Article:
A new portal rolled out today by Gov. Larry Hogan’s administration offers data, directions to health clinics and a range of other resources relating to opioid and heroin abuse in addiction-afflicted Maryland.
The URL for the site, beforeitstoolate.maryland.gov, capitalizes on the desperation-filled tagline employed by Hogan’s administration in a March public service announcement that featured Michael Kelly, a.k.a. Doug Stamper from “House of Cards.”
According to a statement from Lt. Gov. Boyd Rutherford, the new site will “provide addicts, family members, educators, and health professionals with the resources they need to get help, understand the disease of addiction, and reduce stigma, in order to save lives.”
Maryland’s spiraling opioid, heroin and fentanyl overdose crisis is brutal in nature, and horrifying when put into numbers. State data indicate nearly 1,500 residents died during the first nine months of last year (figures for October through December are still unavailable) lost their lives in fatal overdoses, up from 1,259 in all 12 months of 2015 and a hellish climb from the 465 overdose deaths recorded in 2010.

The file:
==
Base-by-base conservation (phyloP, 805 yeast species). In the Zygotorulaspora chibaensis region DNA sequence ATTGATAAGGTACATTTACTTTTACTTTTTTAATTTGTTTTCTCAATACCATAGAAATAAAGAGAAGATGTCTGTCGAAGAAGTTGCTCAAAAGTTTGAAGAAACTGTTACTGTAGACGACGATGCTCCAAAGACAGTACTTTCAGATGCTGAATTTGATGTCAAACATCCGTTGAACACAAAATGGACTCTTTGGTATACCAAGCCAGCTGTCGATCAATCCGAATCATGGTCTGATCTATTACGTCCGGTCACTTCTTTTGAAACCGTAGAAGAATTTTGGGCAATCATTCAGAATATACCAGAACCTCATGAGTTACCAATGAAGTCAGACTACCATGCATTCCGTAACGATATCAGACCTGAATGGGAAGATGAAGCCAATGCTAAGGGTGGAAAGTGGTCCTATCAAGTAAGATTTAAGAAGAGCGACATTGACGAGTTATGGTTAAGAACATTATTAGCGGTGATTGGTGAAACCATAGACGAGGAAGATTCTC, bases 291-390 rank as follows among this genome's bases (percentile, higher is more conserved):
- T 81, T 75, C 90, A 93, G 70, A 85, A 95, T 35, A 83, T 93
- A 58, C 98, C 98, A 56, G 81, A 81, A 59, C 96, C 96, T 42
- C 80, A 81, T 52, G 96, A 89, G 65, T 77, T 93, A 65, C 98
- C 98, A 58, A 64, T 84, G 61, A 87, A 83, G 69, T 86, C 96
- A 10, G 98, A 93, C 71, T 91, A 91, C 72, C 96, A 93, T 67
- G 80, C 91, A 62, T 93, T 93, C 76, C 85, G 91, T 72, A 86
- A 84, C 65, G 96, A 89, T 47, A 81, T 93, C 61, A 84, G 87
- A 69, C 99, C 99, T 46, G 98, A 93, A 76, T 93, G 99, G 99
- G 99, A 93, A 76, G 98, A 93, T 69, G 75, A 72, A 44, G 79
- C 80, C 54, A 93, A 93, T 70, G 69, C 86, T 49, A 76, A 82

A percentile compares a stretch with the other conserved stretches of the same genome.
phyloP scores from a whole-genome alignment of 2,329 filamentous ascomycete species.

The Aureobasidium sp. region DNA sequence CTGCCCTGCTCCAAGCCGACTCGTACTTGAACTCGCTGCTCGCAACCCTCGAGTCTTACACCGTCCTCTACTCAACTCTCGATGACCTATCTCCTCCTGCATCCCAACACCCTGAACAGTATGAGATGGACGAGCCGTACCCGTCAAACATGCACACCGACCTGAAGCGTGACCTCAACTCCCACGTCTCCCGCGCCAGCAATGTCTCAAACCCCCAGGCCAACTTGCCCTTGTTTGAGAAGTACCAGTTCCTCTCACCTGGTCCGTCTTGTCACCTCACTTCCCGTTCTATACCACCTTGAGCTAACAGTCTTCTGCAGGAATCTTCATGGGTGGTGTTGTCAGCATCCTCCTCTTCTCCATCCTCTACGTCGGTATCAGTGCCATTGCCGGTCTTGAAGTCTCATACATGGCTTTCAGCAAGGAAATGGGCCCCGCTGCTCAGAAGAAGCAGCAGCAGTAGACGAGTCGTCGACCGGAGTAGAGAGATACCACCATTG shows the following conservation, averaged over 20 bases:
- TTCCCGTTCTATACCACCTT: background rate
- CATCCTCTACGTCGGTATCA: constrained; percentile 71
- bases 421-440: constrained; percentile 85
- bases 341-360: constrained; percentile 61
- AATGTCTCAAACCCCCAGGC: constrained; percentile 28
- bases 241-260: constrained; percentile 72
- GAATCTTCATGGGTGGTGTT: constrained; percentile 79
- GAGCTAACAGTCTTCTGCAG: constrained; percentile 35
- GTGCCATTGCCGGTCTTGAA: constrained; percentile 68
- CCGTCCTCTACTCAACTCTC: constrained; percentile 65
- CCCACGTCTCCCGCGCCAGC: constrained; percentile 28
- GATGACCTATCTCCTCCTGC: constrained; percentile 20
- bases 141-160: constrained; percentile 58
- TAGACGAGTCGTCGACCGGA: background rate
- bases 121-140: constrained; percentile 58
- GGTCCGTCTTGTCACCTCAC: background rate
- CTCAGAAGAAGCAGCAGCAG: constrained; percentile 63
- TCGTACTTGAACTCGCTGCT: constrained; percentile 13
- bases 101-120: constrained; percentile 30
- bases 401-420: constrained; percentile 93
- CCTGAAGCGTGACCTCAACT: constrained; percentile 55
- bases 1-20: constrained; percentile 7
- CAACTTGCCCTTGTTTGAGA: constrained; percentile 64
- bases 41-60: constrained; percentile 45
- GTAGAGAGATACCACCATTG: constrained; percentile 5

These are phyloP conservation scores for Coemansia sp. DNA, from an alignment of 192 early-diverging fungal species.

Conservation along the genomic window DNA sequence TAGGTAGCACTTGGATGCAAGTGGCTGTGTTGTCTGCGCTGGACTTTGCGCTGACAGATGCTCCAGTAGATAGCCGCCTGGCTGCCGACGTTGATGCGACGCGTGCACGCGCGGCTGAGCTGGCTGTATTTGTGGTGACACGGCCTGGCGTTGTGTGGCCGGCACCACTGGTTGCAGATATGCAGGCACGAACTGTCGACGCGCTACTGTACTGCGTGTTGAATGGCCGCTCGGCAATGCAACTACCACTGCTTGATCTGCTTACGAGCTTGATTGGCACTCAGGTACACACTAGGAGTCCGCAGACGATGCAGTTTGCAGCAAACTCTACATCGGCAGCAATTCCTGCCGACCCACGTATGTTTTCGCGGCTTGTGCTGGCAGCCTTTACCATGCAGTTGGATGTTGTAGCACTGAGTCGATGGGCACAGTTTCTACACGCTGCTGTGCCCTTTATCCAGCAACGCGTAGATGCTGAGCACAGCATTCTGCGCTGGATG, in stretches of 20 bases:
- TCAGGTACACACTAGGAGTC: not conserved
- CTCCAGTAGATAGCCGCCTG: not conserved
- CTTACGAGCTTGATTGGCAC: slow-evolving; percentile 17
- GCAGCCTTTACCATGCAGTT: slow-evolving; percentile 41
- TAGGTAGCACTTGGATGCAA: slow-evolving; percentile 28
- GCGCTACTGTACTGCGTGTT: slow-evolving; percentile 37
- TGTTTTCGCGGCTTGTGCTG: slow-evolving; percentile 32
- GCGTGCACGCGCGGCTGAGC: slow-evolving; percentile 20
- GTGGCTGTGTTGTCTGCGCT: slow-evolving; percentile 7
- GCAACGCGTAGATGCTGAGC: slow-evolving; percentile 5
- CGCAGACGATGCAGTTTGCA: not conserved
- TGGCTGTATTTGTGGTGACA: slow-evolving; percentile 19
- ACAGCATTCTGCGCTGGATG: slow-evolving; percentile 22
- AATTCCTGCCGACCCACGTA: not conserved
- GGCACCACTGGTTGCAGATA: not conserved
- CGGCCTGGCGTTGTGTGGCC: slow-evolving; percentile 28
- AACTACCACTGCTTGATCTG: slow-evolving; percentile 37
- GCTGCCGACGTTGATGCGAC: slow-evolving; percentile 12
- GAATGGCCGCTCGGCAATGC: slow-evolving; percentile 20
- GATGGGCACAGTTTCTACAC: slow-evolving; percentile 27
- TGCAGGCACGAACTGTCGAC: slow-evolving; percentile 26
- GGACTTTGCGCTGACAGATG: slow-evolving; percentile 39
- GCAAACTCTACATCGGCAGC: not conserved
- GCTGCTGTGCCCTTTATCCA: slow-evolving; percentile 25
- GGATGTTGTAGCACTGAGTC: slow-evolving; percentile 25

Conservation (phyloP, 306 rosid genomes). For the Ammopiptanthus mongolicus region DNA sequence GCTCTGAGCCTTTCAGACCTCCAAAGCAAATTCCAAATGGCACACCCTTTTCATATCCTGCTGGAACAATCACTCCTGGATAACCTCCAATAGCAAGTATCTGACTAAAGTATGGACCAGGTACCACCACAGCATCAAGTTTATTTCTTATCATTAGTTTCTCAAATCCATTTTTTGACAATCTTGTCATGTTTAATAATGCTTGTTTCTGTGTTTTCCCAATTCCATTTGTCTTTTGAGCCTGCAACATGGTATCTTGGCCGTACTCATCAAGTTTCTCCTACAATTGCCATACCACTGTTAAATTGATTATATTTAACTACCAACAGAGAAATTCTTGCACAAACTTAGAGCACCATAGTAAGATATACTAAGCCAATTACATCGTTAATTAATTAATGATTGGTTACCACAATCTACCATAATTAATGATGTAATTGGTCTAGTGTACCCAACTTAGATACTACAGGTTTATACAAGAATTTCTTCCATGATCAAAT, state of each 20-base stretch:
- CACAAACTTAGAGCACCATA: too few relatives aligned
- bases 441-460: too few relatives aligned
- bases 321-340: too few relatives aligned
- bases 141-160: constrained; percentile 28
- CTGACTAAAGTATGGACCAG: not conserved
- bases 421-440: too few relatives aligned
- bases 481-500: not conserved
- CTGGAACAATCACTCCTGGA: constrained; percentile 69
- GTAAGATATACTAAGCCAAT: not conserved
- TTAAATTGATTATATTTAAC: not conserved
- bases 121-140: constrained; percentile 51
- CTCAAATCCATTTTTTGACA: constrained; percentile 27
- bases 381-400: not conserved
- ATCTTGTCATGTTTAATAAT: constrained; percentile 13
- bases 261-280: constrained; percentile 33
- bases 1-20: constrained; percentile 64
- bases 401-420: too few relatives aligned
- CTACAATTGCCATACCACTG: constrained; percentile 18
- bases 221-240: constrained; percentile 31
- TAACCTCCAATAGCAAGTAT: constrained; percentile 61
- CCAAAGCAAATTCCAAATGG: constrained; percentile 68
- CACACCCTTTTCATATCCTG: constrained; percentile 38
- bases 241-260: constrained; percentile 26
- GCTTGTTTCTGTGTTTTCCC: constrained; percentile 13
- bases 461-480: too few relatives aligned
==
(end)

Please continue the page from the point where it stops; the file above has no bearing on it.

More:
With the problem continuing to worsen year-by-year, Hogan called a state of emergency at the beginning of March. The executive order freed up $50 million in funding for prevention efforts and collaborations between local, state and federal agencies. He also appointed his senior emergency management advisor, Clay Stamp, to run the newly created Opioid Operational Command Center, which is tasked with mobilizing resources offer overdose prevention and recovery resources.
Hogan himself has been touched by the opioid crisis, having lost his cousin to a heroin overdose at some point in his life.
“This new web portal is another tool to raise awareness and provide critical resources to all Marylanders so that we can save thousands of lives, before it’s too late,” the governor said in a statement today.
The website has tutorials on how to administer the overdose-reversing drug Naloxone, stories from recovering addicts, hotlines, options for finding treatment centers and links to connect overdose survivors with one another, among other tools.
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